FW: It’s difficult. I think it’s important though to put the human face on individuals, and for everybody to start to see their connection. One of the biggest perpetrators of the problems in the world is fear, and I think we can overcome our fears by understanding each other, recognizing our connection or our similarities. And so, telling these stories is important in that way. 

CAS: And yet, when you were filming Black Nativity, you were essentially the victim of a racial profiling incident in New York City. What do you do with that? Here you are an Oscar-winning actor buying a sandwich or something and you’re profiled.

FW: I think it’s important. It’s good, because it brings a light to something that we’re still trying to work through, that the country is still trying to work through.

CAS: It highlights the problem?

FW: It doesn’t mean I’m not upset myself, personally. I just mean it makes the dialogue more present and makes it continue. It invoked me to do some other things. I have a program in Mexico, a program in Uganda, and I also have a program here. The program is in colleges for the ‘tweens,’ but we’re also about to do some police work, training police officers in empathy. It sparked me to recognize that I know these things exist, but I need to take an active participatory position inside of it. And then, also, it allowed other people to use it as an example, to discuss it and talk about it. To say, “Hey look, even with Forest Whitaker this is occurring. This is occurring to all of our youth. The Stop and Frisk law in New York City is predominantly amongst  young black males, 18-24. 

CAS: My father was a gang leader in Newark, New Jersey, and got free of that life through the work of a minister there. So the International Institute for Peace that you founded at Rutgers Newark is both personally and professionally interesting to me. How did you come to be involved with that?

FW: About 10 years ago, I was working on domestic violence and with gang members. And then about seven or eight years ago, I started working with child soldiers overseas, and started working to build a facility in the north of Uganda, in Masindi. I started to build dormitories there and schools. And then, because of the work I’d been doing, the U.N. and UNESCO asked me to be on a number of peace panels. And then, UNESCO asked me if I would be an ambassador for peace and reconciliation, so I started working with them. During that period, I founded this institute at Rutgers.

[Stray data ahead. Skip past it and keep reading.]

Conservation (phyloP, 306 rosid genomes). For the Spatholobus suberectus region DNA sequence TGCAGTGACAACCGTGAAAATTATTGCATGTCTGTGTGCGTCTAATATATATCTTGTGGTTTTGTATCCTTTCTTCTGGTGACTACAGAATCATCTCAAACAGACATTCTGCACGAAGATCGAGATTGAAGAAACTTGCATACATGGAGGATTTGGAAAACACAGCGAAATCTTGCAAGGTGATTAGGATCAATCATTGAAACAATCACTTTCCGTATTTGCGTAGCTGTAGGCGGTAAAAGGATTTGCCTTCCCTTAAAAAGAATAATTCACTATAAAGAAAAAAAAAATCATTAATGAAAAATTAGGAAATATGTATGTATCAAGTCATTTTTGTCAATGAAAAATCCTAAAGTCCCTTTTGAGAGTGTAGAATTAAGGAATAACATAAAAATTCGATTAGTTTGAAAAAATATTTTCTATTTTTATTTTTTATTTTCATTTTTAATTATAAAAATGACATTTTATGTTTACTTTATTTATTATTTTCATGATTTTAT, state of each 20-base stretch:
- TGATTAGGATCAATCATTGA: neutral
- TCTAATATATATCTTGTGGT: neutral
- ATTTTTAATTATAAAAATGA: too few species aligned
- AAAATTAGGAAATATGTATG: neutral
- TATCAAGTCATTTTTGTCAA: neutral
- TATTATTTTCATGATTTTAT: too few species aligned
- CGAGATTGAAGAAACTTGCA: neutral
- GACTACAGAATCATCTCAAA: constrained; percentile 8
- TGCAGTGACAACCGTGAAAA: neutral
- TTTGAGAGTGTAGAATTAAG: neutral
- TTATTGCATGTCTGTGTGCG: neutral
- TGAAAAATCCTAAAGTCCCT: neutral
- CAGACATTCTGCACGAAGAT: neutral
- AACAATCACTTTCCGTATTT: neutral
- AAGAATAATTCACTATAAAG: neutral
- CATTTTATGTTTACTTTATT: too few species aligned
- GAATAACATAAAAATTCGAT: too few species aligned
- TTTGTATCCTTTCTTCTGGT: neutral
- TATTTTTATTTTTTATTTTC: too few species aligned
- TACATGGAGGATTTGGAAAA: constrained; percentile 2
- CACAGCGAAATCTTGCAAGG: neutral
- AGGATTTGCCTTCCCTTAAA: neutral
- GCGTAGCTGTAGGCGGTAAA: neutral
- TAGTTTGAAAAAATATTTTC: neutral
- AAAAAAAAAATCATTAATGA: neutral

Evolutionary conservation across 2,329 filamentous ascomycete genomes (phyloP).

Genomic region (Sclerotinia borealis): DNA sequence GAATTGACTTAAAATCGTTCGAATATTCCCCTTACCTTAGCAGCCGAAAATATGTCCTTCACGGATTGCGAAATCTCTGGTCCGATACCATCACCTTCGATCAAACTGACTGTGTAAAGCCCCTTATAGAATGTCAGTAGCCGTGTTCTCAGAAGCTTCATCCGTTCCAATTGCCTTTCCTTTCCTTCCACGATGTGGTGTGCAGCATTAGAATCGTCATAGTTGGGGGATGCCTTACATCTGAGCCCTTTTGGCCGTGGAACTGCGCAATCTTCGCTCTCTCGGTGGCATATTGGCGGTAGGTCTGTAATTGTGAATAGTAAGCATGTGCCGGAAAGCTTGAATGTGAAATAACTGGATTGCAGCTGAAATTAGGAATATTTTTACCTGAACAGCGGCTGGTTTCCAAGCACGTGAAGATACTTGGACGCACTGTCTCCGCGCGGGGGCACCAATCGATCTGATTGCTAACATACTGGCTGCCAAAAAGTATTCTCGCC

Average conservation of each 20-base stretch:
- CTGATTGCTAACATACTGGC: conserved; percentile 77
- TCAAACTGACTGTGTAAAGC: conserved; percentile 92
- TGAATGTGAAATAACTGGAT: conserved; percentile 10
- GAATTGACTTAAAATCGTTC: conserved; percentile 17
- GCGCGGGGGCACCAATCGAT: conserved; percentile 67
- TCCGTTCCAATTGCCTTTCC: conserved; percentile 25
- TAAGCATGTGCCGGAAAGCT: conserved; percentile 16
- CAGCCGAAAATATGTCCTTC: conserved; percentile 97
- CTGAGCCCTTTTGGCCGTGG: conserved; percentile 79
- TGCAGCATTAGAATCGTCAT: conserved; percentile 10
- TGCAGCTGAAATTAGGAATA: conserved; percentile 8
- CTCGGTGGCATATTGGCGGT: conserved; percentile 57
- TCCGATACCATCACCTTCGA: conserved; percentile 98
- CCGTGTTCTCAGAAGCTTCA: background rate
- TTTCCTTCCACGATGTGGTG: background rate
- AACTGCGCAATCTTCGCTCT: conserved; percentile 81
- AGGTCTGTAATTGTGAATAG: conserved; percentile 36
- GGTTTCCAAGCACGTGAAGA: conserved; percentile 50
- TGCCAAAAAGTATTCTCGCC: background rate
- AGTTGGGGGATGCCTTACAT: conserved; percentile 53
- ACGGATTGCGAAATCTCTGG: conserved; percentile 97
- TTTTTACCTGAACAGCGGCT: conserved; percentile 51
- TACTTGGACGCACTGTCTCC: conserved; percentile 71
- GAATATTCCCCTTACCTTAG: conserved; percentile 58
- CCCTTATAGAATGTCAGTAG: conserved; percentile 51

We have our first class, five people who are in the master’s program. I’m really excited that it’s five for the first year, so I can focus and get them all working in the field. We have started a program in four countries. I was in South Sudan recently hiring more staff, because we’re commissioned to train youths in the ten states of that country. Now we’re about to train the second group in conflict transformation, in life skills, which also includes trauma relief, meditation skills, and life coaching. We also do computer technologies and we have them develop action plans for building peace in their communities, and then we support them in that.

CAS: What role do you see for different faith communities in being able to help with these kinds of issues--youth violence, etc.?

FW: It’s very important to the process, because a lot of the conflicts are quietly caused by that in some ways. When I was in Cape Town, I met with the Islamic and the Jewish community. I was doing facilitations and mediations around South Africa. I’ll be going back there to do a mediation between the communities to ease the ground. I think more likely we’ll direct them towards a particular project in a township that they can work on together and from that working together, I think maybe something might happen. 

CAS: Is your passion for all the different kinds of humanitarian work you do connected in any way with your Southern Baptist family heritage? Is it a mantle in some sense, passed down through the family, to do good work in the world?

FW: I have a deep connection to that with my family. My father is an elder in the church. He’s a minister, so it’s something that I know. I understand and I think it’s influenced the way I make all my choices. 

Editor's Note: The DVD version of Black Nativity released April 15, 2014.

Visual and Creative Arts as Ministry

This article is part of The High Calling series, Visual and Creative Arts as Ministry. At The High Calling, we believe that art creates a space where people may encounter God, opening a door for transformation. Have you felt it? It’s the way the light ripples across water; it’s the way a good story names something within you; it’s the music you dream in the middle of the night that haunts you in the day. God uses beauty to touch us in the deepest places. As image-bearers of the one true God, we are also co-creators with him, made to impact our culture and each other through the art we bring to life. Does this resonate with you? If so, consider sharing these stories via email, Facebook, Twitter, or through your other social media and friendship networks.

Image courtesy of 20th Century Fox Home Entertainment.